Jump to ContentJump to Main Navigation
Show Summary Details
More options …

Reviews in the Neurosciences

Editor-in-Chief: Huston, Joseph P.

Editorial Board: Topic, Bianca / Adeli, Hojjat / Buzsaki, Gyorgy / Crawley, Jacqueline / Crow, Tim / Gold, Paul / Holsboer, Florian / Korth, Carsten / Li, Jay-Shake / Lubec, Gert / McEwen, Bruce / Pan, Weihong / Pletnikov, Mikhail / Robbins, Trevor / Schnitzler, Alfons / Stevens, Charles / Steward, Oswald / Trojanowski, John


IMPACT FACTOR 2017: 2.590
5-year IMPACT FACTOR: 3.078

CiteScore 2017: 2.81

SCImago Journal Rank (SJR) 2017: 0.980
Source Normalized Impact per Paper (SNIP) 2017: 0.804

Online
ISSN
2191-0200
See all formats and pricing
More options …
Volume 23, Issue 5-6

Issues

Glucocorticoid-endocannabinoid interaction in cardiac surgical patients: relationship to early cognitive dysfunction and late depression

Daniela Hauer / Florian Weis / Patrizia Campolongo / Mirjam Schopp / Andres Beiras-Fernandez
  • Department of Cardiac Surgery, Ludwig Maximilians University, D-81377 Munich, Germany
  • Department of Cardiac Surgery, Johann Wolfgang Goethe-University, Frankfurt/Main, Germany
  • Other articles by this author:
  • De Gruyter OnlineGoogle Scholar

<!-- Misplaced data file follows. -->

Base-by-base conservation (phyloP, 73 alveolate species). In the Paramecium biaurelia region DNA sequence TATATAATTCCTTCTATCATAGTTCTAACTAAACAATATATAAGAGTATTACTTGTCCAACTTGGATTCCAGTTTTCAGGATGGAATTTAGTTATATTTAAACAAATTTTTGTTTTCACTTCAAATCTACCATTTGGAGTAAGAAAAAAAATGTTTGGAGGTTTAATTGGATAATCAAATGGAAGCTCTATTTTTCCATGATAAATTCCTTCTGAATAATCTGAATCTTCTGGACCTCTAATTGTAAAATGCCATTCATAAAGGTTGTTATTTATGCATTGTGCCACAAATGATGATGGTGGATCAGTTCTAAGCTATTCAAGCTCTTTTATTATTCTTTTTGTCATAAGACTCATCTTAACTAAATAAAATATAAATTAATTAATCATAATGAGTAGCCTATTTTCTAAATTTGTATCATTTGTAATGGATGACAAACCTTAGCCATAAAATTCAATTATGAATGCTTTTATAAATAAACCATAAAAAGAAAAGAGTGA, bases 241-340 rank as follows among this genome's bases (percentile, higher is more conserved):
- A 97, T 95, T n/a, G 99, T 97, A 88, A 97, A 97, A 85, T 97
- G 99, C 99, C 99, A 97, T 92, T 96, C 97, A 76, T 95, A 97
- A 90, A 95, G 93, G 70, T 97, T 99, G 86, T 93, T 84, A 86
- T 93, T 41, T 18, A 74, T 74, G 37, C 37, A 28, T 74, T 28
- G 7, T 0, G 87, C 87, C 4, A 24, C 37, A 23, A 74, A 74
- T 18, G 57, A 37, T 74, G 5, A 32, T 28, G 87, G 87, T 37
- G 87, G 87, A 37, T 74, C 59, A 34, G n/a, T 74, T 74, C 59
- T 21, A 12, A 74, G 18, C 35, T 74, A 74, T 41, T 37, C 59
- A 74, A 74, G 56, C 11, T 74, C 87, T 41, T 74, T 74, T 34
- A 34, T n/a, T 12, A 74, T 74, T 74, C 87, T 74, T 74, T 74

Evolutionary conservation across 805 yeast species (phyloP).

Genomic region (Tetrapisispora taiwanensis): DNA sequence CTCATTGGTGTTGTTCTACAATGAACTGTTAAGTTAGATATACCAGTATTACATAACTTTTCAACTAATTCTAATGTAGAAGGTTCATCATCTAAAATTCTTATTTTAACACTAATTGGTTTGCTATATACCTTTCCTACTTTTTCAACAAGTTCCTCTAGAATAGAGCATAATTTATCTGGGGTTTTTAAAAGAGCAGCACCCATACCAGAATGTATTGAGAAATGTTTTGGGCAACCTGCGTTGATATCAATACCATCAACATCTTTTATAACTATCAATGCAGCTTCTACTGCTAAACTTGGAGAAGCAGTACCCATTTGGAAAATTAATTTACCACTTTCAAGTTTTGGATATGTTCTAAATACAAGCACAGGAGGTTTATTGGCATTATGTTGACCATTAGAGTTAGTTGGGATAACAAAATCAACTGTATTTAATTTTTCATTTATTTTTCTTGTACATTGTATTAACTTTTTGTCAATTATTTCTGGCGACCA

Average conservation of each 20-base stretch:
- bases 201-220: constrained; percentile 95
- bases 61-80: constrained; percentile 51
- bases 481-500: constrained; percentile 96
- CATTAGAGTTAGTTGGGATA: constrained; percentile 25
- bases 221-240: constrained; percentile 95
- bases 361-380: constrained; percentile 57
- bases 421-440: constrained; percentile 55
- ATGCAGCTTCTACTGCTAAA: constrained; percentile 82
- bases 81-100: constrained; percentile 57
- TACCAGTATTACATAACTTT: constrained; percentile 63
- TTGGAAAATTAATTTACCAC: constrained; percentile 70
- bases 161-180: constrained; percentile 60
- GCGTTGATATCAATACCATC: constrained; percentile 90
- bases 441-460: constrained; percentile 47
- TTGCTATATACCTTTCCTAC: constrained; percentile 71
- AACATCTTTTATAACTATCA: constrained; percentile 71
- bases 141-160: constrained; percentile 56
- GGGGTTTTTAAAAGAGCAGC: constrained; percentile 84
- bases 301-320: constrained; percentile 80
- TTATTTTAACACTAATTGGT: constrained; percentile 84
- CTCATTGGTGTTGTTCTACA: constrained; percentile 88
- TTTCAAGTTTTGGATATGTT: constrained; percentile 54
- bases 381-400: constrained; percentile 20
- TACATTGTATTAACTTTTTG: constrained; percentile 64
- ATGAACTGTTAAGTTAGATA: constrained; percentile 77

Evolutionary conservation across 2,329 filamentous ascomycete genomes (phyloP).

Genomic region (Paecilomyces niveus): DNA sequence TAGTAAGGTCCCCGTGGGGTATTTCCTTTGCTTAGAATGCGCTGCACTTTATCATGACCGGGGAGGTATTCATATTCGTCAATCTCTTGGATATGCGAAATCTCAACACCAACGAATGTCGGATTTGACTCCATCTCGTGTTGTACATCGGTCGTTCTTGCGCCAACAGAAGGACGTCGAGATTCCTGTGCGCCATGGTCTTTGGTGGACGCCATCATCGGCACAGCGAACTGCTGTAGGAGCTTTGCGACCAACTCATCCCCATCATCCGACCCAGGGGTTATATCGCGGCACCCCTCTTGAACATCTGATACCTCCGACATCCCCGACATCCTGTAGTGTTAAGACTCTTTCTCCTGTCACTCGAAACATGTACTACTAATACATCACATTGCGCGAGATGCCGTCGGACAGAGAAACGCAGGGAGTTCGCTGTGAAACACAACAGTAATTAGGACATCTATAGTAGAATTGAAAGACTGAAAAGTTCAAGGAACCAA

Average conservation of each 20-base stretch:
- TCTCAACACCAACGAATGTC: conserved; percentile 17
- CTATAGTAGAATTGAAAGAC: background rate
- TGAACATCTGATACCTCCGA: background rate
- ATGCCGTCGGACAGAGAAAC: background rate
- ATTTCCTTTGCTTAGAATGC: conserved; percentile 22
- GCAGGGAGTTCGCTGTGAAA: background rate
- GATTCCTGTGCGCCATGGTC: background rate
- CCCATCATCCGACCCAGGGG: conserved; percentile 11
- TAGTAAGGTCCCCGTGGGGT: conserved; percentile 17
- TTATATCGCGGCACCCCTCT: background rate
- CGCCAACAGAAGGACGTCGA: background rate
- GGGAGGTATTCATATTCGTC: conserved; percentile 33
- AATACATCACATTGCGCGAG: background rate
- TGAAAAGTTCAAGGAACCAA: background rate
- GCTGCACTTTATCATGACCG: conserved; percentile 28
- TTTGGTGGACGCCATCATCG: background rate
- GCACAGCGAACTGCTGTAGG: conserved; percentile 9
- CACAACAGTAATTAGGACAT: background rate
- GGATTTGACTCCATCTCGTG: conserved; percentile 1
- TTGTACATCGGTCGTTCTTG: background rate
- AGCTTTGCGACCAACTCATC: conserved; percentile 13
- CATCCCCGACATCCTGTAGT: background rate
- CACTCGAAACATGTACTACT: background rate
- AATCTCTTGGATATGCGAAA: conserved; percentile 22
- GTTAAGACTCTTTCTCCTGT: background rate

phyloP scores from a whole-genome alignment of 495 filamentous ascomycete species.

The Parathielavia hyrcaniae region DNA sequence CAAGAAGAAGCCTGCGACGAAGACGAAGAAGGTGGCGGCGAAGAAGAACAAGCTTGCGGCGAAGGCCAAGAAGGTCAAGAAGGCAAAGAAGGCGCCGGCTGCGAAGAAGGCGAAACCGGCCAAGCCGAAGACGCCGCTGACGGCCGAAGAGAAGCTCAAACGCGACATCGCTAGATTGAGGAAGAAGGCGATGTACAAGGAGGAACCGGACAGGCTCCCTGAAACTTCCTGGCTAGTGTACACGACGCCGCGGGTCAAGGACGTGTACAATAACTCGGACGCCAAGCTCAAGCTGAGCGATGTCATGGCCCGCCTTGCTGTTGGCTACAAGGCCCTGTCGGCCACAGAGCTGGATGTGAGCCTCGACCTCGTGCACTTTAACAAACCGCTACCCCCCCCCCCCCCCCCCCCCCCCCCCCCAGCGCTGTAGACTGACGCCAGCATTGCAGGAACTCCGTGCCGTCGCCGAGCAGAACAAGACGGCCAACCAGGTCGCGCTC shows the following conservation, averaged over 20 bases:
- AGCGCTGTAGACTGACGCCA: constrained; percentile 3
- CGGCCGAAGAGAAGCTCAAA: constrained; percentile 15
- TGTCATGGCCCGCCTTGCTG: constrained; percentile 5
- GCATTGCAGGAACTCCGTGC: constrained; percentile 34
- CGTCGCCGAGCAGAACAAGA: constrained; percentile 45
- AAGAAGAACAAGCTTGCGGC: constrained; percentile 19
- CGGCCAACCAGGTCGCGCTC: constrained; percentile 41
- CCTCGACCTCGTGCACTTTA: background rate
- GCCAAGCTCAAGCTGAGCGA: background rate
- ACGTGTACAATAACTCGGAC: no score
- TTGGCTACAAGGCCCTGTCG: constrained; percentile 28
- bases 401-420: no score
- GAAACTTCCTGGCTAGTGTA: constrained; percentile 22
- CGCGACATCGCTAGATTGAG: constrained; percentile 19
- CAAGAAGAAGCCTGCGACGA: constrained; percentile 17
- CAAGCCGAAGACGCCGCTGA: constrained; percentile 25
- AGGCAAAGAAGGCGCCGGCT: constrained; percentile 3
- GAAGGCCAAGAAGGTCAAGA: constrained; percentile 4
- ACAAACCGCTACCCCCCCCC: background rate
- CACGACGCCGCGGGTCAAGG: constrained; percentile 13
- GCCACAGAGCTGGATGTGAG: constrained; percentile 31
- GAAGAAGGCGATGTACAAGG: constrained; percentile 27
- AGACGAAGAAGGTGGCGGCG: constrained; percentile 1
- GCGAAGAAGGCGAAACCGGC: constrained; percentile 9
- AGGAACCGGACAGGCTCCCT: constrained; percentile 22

/ Claudia Strewe / Markus Giehl / Roland Toth
  • Department of Anaesthesiology, Ludwig Maximilians University, D-81377 Munich, Germany
  • School of PhD Studies, Semmelweis University, Budapest, Hungary
  • Other articles by this author:
  • De Gruyter OnlineGoogle Scholar
/ Erich Kilger / Gustav Schelling
Published Online: 2012-09-24 | DOI: https://doi.org/10.1515/revneuro-2012-0058

Abstract

Background: Endocannabinoids (ECs) are rapidly acting immune-modulatory lipid-signaling molecules that are important for adaptation to stressful and aversive situations. They are known to interact with glucocorticoids and other stress-responsive systems. Maladaptation to acute or chronic stress represents a major risk factor for the development of psychiatric disorders. In the present study, we administered stress doses of hydrocortisone in a prospective, randomized, placebo-controlled double-blind study in patients undergoing cardiac surgery (CS) to examine the relationship between the use of glucocorticoids, plasma EC levels, and the occurrence of early postoperative cognitive dysfunction (delirium) and of later development of depression.

Methods: We determined plasma levels of the ECs anandamide and 2-arachidonoylglycerol (2-AG) in CS patients of the hydrocortisone (n=56) and the placebo group (n=55) preoperatively, at postoperative day (POD) 1, at intensive care unit discharge, and at 6 months after CS (n=68). Postoperative delirium was diagnosed according to Diagnostic and Statistical Manual of the American Psychiatric Association IVth Edition (DSM-IV) criteria, and depression was determined by validated questionnaires and a standardized psychological interview (Structured Clinical Interview for DSM-IV).